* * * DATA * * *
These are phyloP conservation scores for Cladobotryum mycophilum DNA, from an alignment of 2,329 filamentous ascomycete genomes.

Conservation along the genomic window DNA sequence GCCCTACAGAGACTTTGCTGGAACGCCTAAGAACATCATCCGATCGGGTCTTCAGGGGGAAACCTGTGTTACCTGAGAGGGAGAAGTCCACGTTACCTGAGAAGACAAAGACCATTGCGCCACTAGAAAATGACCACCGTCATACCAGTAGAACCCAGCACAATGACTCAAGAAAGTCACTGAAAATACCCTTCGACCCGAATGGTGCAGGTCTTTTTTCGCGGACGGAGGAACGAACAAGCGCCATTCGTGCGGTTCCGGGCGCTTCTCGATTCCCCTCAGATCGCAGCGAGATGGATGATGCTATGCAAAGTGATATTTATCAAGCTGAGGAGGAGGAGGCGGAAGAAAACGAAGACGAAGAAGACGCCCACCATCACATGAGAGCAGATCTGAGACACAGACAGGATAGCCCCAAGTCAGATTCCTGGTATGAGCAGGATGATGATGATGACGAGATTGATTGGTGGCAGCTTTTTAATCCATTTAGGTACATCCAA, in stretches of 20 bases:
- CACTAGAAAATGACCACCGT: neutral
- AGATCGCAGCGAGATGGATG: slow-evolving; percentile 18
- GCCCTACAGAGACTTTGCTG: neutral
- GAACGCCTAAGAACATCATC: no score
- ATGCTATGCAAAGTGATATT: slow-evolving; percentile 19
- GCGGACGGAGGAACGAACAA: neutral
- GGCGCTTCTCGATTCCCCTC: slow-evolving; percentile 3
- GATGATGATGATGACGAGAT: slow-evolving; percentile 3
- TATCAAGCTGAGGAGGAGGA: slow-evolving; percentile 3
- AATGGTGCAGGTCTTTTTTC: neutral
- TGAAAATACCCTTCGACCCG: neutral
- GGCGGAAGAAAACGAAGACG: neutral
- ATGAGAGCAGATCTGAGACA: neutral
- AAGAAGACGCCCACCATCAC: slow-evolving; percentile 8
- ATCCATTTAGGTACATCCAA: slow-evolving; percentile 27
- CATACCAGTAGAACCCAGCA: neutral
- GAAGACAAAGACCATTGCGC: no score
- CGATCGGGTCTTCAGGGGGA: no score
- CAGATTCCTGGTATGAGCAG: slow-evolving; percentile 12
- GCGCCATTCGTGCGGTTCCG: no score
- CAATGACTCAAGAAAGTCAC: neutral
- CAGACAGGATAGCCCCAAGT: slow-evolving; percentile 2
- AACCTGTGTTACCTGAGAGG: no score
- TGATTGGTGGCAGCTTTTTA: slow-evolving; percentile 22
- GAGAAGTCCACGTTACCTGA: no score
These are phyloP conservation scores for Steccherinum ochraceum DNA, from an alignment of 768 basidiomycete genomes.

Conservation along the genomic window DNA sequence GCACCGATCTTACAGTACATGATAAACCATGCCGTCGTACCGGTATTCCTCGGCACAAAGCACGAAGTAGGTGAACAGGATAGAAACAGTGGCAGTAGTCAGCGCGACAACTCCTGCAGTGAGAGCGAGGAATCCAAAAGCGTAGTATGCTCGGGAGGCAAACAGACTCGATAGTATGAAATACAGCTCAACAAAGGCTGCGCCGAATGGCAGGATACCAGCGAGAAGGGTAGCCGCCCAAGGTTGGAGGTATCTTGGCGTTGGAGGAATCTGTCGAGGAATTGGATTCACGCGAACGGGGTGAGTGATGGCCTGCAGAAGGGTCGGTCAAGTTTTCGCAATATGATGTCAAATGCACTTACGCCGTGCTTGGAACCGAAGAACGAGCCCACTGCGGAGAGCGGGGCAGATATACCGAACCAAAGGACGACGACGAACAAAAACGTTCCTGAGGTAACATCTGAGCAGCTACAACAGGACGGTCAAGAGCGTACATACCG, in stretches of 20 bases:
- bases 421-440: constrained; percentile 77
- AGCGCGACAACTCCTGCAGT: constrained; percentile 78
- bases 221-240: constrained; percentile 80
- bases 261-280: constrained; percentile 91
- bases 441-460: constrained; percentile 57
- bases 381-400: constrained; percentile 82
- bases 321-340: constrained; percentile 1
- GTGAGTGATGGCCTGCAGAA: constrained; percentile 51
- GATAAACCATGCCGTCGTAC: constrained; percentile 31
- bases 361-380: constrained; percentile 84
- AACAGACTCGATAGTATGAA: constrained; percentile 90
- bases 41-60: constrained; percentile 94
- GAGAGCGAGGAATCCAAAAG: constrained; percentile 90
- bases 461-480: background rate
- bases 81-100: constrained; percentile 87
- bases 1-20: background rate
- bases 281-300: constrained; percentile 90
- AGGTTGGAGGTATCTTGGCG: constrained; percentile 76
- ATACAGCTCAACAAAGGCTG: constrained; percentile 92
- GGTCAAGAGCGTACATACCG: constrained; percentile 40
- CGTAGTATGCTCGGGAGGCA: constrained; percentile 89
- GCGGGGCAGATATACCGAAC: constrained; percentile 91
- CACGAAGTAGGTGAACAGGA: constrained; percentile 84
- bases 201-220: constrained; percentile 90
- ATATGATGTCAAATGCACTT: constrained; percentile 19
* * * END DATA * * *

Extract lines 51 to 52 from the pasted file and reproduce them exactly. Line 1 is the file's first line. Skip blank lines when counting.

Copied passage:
- GCGGGGCAGATATACCGAAC: constrained; percentile 91
- CACGAAGTAGGTGAACAGGA: constrained; percentile 84